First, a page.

Feldheim Biogas Plant
Building on the wind farm's accomplishment, the Feldheim farming cooperative decided to build a biogas plant. Commissioned in December 2008, the village of Feldheim has had its own biogas plant with an installed electric power capacity of 526 kW. The plant is operated by the local agricultural cooperative. The annual biomass input is 8600 m/a pig and cattle manure, 8700 tonnes/a of maize silage, and 190 tonnes/a of ground cereals. These raw materials are produced and supplied by the agricultural cooperative. The plant generates 4 million kWh of electricity a year, which is fed into the public grid. The heat produced during power generation is fed into a separately installed district heating grid that supplies the local inhabitants, the livestock farms and commercial enterprises with heating. Each year, around 15,500 m/a of livestock manure are produced as a by-product of power generation and supplied back to the agricultural cooperative. Due to their village being self-sufficient in respect of heating energy, the inhabitants of Feldheim save 259,000 litres of heating oil every year. This definitely means they are not only helping to create a cleaner environment, but are also doing financial savings.
The solar farm Selterhof is built on an ex-military centre. The former 45-hectare Selterhof military site served as a communications hub and depot for 40 years until 1994. Construction of the solar farm began in 2008 and was completed in the same year.In the meantime, 284 trackers with 9844 photovoltaic modules generate a total output of 2.25 MWp.The annual yield,therefore, totals to 2748 MWh. This covers the annual electricity requirements of around 600 four-person households.
Wood Chip Heating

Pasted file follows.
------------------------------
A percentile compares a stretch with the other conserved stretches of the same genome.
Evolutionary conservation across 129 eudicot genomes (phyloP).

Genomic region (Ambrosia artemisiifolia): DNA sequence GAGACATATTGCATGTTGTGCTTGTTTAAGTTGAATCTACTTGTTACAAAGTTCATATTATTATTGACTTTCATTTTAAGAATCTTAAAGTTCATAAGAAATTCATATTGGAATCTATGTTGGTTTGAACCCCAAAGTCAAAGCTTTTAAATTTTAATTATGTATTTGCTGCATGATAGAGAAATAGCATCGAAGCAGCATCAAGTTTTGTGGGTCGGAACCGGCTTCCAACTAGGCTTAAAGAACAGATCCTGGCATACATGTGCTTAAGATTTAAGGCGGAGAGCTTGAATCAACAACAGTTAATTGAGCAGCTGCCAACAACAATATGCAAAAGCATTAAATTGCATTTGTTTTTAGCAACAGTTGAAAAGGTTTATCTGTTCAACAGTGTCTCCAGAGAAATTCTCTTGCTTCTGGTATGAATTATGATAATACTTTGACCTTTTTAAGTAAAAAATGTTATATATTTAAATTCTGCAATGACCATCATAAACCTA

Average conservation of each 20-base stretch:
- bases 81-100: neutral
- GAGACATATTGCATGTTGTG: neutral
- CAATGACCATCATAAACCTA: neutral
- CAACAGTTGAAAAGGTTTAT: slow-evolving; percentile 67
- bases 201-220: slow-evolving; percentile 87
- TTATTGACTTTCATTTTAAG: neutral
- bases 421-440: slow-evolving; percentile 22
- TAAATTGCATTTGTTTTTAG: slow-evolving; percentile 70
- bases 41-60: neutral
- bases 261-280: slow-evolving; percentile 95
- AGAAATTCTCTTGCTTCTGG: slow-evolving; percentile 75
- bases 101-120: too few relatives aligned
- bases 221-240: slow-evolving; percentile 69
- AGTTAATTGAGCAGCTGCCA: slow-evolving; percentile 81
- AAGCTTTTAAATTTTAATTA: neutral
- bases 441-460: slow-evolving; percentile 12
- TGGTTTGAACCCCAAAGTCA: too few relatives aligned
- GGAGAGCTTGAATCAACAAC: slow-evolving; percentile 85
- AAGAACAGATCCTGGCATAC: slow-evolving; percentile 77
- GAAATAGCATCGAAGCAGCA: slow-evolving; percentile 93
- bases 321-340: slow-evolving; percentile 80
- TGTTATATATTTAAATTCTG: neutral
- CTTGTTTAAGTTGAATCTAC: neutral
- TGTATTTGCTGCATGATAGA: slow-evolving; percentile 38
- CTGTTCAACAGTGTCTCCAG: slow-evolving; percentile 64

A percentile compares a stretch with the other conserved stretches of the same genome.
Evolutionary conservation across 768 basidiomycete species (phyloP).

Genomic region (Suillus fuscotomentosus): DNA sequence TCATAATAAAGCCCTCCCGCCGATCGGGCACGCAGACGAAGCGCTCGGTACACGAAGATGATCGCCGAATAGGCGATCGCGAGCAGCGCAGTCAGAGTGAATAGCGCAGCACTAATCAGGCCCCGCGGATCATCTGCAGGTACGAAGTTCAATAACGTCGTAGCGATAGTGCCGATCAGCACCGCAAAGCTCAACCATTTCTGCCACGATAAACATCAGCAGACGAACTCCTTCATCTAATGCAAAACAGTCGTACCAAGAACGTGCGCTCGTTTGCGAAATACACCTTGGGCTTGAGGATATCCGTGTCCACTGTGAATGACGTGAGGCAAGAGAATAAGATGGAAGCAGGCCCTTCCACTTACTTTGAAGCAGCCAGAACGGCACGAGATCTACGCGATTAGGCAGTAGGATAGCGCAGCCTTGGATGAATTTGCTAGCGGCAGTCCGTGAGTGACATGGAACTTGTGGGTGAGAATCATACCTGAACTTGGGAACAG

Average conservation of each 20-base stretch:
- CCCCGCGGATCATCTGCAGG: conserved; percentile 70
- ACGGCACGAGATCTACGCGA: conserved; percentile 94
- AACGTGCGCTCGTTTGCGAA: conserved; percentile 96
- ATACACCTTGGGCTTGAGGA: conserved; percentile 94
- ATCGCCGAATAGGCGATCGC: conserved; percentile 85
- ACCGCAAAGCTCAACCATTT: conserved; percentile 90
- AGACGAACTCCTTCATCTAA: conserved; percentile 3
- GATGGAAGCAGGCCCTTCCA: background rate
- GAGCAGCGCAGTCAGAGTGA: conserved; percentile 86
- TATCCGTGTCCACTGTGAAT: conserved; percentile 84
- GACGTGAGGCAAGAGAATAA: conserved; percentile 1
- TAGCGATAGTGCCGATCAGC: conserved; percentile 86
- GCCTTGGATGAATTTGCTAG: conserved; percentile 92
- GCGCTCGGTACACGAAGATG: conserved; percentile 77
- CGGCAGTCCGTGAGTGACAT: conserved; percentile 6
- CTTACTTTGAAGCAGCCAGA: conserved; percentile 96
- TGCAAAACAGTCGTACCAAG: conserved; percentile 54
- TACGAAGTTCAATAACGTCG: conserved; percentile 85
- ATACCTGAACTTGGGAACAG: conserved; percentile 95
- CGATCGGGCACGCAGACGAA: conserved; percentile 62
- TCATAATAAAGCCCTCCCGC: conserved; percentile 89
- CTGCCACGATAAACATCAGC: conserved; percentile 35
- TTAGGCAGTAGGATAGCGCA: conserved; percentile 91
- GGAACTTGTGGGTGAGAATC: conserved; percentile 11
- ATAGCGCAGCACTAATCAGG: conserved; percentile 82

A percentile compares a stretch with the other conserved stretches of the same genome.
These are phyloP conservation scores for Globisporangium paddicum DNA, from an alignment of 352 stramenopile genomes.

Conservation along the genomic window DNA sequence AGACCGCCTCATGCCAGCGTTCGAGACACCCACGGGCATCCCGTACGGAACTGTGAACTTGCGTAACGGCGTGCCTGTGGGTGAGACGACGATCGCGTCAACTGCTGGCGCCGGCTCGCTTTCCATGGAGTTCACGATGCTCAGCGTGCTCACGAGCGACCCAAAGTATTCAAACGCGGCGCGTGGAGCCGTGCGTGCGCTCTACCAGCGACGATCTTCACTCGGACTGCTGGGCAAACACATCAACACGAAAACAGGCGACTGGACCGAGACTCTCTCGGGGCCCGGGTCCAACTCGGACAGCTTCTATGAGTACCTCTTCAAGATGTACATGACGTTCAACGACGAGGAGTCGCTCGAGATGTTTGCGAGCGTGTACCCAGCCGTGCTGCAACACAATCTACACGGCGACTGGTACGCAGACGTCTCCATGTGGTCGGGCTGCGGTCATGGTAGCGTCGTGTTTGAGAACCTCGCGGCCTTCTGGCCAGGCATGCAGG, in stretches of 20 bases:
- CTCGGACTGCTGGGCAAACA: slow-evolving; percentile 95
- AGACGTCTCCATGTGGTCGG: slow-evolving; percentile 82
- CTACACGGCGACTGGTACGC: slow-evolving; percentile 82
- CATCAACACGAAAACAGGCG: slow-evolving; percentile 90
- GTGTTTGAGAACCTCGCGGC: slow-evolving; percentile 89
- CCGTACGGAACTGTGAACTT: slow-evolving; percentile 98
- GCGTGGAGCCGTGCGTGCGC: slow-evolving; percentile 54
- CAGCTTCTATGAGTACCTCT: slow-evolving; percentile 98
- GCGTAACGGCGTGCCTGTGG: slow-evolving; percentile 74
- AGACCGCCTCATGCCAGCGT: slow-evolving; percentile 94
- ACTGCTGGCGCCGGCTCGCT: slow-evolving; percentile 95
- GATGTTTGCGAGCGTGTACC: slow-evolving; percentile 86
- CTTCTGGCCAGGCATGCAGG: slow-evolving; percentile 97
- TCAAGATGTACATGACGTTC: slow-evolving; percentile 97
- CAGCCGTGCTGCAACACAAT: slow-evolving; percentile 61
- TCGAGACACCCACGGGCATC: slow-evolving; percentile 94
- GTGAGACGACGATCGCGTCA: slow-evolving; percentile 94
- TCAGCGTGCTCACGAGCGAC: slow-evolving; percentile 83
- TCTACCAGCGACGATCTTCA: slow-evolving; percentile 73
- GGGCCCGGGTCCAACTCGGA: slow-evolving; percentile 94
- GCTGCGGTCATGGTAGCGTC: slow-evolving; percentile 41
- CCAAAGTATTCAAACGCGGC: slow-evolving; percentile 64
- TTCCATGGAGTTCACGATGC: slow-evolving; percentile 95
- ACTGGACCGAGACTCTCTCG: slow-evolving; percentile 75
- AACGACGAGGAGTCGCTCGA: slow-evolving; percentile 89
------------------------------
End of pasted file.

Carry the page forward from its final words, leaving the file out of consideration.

The future planning by the New Energy Forum Feldheim is also quite immaculate. In the forthcoming time, the natural fluctuations in the wind power supply will be compensated through a second expansion phase by a battery storage system of the latest generation.A sophisticated heating plant fired with woodchips is available for additional thermal energy requirements on particularly cold days. The wood chip heating in Feldheim has a thermal output of 299 kW.About 460 bulk cubic metres of pine wood chips are used as input annually.The raw materials are obtained from the surrounding forests.Approx. 295,000 kWh are generated annually, thus avoiding 91 tonnes of carbon dioxide emissions.The system is switched on at peak times to produce heat.
Local Heating Network
The special feature of the Feldheim concept is the separate local heating and power supply network, through which the heat and electricity generated on-site is routed directly to the consumers.In this way, costs and dependencies on the networks of traditional energy suppliers are avoided.
Feldheim District Heating Grid is operational since 2009. Its length is 3000 m and the supplied entities are 35 homes, 1 industrial unit, 2 communal buildings, and 4 agricultural units.